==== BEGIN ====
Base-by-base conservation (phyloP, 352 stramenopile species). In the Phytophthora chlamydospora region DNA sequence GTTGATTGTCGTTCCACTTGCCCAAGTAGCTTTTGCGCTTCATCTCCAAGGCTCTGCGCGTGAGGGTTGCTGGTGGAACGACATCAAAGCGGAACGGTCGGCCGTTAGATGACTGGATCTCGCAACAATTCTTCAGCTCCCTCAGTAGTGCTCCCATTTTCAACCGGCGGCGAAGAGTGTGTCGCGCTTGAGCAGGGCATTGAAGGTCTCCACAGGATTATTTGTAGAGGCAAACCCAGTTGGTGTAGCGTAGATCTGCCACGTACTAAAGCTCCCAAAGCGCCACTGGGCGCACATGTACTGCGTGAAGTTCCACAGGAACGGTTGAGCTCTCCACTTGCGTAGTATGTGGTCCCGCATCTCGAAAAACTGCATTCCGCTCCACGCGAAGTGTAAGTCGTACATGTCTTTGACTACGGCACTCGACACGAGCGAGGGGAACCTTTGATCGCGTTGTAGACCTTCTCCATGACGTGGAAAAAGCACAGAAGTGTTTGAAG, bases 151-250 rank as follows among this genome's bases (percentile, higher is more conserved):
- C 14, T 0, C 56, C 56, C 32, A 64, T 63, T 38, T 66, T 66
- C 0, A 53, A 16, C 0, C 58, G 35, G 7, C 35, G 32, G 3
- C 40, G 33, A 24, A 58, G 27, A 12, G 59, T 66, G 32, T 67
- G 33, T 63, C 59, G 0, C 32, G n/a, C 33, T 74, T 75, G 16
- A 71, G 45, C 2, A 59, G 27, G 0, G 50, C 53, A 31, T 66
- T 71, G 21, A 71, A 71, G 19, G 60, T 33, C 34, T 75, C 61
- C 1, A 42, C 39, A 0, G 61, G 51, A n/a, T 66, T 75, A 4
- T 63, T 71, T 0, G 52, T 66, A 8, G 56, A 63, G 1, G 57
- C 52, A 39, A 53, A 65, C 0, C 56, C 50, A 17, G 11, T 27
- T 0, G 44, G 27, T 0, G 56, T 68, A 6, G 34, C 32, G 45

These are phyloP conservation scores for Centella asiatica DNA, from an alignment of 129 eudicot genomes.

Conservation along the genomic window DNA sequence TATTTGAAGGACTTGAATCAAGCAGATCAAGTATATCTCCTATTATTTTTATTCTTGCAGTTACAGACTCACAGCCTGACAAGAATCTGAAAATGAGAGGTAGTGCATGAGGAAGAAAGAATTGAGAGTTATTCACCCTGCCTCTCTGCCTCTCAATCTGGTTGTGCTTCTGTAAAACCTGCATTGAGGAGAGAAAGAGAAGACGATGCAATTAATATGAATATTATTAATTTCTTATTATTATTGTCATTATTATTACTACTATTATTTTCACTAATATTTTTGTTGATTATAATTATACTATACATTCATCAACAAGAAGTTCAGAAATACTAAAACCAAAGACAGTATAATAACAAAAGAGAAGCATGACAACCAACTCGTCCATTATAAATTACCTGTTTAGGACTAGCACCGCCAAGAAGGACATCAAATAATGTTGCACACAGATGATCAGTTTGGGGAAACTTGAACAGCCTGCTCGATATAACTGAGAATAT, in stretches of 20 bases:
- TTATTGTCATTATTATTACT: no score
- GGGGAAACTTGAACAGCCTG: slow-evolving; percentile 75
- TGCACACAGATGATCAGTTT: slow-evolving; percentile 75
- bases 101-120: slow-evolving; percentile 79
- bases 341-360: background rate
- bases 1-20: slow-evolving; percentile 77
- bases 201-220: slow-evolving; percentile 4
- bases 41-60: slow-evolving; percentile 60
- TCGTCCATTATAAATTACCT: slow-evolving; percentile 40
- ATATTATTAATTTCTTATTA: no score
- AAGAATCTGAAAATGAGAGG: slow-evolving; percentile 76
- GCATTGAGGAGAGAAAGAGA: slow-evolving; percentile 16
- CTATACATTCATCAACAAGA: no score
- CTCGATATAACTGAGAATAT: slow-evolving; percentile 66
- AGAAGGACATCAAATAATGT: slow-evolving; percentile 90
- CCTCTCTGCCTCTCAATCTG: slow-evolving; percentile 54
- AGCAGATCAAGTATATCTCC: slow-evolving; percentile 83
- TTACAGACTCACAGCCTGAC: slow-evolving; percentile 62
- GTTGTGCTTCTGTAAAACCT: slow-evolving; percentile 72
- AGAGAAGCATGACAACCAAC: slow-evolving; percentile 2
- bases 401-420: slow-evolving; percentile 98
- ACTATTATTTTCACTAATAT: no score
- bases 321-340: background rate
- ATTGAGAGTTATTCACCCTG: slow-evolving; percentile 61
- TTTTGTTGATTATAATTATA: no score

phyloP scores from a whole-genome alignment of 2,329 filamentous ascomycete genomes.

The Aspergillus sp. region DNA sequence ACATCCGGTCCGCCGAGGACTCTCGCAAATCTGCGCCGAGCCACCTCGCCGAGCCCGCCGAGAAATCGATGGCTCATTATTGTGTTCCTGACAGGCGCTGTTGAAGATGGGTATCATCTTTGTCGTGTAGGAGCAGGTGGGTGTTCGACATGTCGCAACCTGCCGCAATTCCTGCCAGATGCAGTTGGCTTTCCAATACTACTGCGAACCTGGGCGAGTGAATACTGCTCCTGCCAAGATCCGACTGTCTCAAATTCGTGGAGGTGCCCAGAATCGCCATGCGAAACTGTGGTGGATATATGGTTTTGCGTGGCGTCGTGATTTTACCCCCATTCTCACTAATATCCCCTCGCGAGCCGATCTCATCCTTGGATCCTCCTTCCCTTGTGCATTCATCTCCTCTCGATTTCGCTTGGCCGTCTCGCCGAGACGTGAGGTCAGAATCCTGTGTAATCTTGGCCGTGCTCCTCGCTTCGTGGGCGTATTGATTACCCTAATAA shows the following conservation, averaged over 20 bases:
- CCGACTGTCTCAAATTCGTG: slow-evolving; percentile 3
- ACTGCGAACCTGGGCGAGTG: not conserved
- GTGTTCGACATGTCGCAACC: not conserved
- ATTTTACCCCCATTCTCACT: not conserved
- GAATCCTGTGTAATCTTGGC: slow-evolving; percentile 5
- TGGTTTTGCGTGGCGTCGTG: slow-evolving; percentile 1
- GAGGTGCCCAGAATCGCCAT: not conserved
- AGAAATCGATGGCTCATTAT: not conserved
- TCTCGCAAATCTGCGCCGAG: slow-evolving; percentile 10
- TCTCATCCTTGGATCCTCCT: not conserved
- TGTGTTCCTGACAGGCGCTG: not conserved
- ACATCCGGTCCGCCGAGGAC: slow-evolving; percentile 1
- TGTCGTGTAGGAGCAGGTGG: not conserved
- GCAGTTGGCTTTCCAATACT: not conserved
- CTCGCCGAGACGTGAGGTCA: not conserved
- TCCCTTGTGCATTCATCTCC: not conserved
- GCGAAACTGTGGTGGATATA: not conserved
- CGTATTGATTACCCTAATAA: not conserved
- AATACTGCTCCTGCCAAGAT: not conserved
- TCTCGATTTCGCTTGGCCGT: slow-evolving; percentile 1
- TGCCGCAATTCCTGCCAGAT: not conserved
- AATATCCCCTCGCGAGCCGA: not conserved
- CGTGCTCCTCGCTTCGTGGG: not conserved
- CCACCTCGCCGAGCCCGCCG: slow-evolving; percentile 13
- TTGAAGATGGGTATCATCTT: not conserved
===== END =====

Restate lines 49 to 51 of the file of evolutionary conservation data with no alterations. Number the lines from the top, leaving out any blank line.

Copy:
- TCTCGCAAATCTGCGCCGAG: slow-evolving; percentile 10
- TCTCATCCTTGGATCCTCCT: not conserved
- TGTGTTCCTGACAGGCGCTG: not conserved